When we found out that Parks and Recreation would be heading to London, our minds first went to how Ron Swanson (Nick Offerman) would be able to handle the continent of socialism and baguettes. He took it in stride – perhaps his new marriage has made him chill out a little bit – but he had a few biting things to say about Europe, Europeans, socialism, and British currency. Here are the harshest things he said about Europe on his voyage.
On European history: "History began on July 4th, 1776. Everything before that was a mistake."
On why he made the voyage over the Atlantic: "Diane suggested we tag along to London for a honeymoon. I agreed because my love for her trumps my hatred of Europe."
On Big Ben: "Look, a clock. We don't have that in America."
On the Tower of London: "You call that a tower? Try the Sears Tower, friend."
In response to a clerk who wouldn't accept his U.S dollar: "Of course you do. That's the most wonderful piece of paper in the world. Accept it."
On the British royal family: "Enjoy the fact that your royal overlords are a frail old woman and a tiny baby."
On European air: "I thought you needed some fresh air, even if that air is filled with the foul stench of European socialism."
Advice to Leslie: "Leslie, I can't believe I'm saying this, but I do not think you should leave Europe right now."
On the length of his vacation: "A train ticket? You think I want to extend my stay on this godforsaken continent?"
On British hospitality: "I would offer to buy you a drink but where the hell would that even happen?"
And finally: "All my life I've avoided Europe and its multitudes of terribleness."
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She's a hip-hoppin' be-boppin' mean ol' nanny who whips a mean stew and your butt for not doing your homework—and now she's back! Alas we don't speak of the Mrs. Doubtfire sequel but rather that of Big Momma a.k.a. FBI Agent Malcolm Turner (Martin Lawrence). Agent Warner has cut ties with the FBI at the behest of Sherry (Nia Long)—who as you no doubt recall is the granddaughter of the real Big Momma—since she's pregnant with Malcolm's baby. But wouldn't you know that he gets sucked back in after a former colleague is killed. Posing as Big Momma he's hired as a nanny to a suburban family the deadbeat dad of which is involved in the murder and a crime plot. She does it all—cooks cleans dances and even runs down bad guys but it's a race against time to stop the potential national security crisis. That is a race against the film's (mercifully) short running time. Although Lawrence's resume includes some of the dregs of comedy it's hard to argue that he is truly blessed when it comes to physical comedy and comedic timing. He continues both trends here this time without the help of the breakthrough actors of the past two years Paul Giamatti and Terrence Howard who yes both starred in the first Big Momma's House. That means Lawrence's urban mania is truly on its own and absurd and juvenile as the film may be even film snobs can't hold back a few laughs at his Big Momma outlandishness. Longreturns for no more than a select few scenes and to provide a minor conflict in the story. The notable newcomer is CSI's Emily Procter as the sterile mother who hires Big Momma. She does a serviceable job as a suburban Petite Momma. Might she be the next Giamatti or Howard to bolt to bigger and better things in time for the next sequel? No.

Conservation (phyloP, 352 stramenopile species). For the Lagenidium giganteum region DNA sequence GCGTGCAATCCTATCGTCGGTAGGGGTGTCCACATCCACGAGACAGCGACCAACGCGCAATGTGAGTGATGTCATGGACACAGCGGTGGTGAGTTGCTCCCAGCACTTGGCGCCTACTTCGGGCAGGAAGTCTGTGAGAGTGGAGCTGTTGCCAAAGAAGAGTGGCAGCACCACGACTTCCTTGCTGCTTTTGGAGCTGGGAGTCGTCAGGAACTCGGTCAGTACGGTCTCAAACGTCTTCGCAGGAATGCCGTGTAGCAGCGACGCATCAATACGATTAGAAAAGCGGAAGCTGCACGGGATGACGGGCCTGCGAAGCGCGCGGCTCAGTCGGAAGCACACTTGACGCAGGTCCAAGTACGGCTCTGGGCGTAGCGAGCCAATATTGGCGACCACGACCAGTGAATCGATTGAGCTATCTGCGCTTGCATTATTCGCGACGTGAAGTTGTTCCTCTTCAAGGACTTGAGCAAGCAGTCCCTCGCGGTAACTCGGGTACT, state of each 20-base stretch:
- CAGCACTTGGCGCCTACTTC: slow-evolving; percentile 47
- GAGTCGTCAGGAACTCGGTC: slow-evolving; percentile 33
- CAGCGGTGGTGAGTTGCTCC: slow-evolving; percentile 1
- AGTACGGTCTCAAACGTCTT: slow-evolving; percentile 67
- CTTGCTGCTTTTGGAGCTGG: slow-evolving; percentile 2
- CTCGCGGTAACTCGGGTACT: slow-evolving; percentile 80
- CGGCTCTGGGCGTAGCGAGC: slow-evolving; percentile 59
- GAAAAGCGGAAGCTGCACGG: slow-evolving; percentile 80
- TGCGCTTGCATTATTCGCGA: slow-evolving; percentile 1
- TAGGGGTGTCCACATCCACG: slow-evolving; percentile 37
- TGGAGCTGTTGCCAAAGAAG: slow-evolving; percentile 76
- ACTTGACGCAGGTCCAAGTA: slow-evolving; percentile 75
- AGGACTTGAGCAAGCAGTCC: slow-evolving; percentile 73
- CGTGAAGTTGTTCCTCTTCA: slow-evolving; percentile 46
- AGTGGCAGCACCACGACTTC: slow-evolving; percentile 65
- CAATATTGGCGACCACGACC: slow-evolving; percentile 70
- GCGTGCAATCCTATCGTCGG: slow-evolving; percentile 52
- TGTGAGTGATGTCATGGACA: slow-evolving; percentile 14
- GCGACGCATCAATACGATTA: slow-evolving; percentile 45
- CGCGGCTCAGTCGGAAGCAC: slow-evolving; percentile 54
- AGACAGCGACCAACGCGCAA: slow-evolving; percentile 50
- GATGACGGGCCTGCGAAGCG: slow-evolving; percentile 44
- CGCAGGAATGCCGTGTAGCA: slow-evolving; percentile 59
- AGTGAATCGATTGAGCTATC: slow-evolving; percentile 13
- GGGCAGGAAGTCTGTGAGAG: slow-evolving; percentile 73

Big Momma's House 2 is right up director John Whitesell's alley. He's the guy behind such misses—though not necessarily financially—as Malibu's Most Wanted and See Spot Run and he's right at home here. Whitesell doesn't hold back in (literally and figuratively) pulling the robe off Big Momma but he clearly knows that nothing is to interrupt Lawrence's antics not even the thin story line. Aside from that he knows quite well how to execute thinly veiled rip-offs of the aforementioned Mrs. Doubtfire as well as countless other hidden-motive comedies (i.e. Kindergarten Cop Houseguest et al). Because while the main guise is the Big Momma fat suit Whitesell parades the film about as a feel-good/family flick.
The Whole Ten Yards picks up about two years after the events that changed the lives of Oz (Matthew Perry) Jimmy "The Tulip" (Bruce Willis) Jill (Amanda Peet) and Cynthia (Natasha Henstridge)--and made them a whole lot richer. Nice-guy dentist Oz is now married to Jimmy's ex-wife Cynthia and living in Brentwood Calif. where he still practices dentistry. They seem happy but Oz is so paranoid someone will come after him that he keeps an arsenal of weapons in his home which is teeming with high-tech surveillance equipment. His suspicions however are not so farfetched: Turns out Cynthia is in cahoots with Jimmy who is now married to Jill and living in Mexico and they're planning to rob Hungarian mobster Lazlo Gogolak (Kevin Pollak) who's just been released from prison. But Lazlo has an agenda of his own. He wants to kill Jimmy for the murder of his son rival hitman Yanni Gogolak a couple of years ago. When Lazlo kidnaps Cynthia to get to Jimmy (he figures Oz will spill the beans on his whereabouts) poor Oz runs off to Mexico and pleads for Jimmy's help. What Oz and Jill don't realize however is that they are part of a much bigger revenge plot against Lazlo perpetrated by their own spouses Jimmy and Cynthia.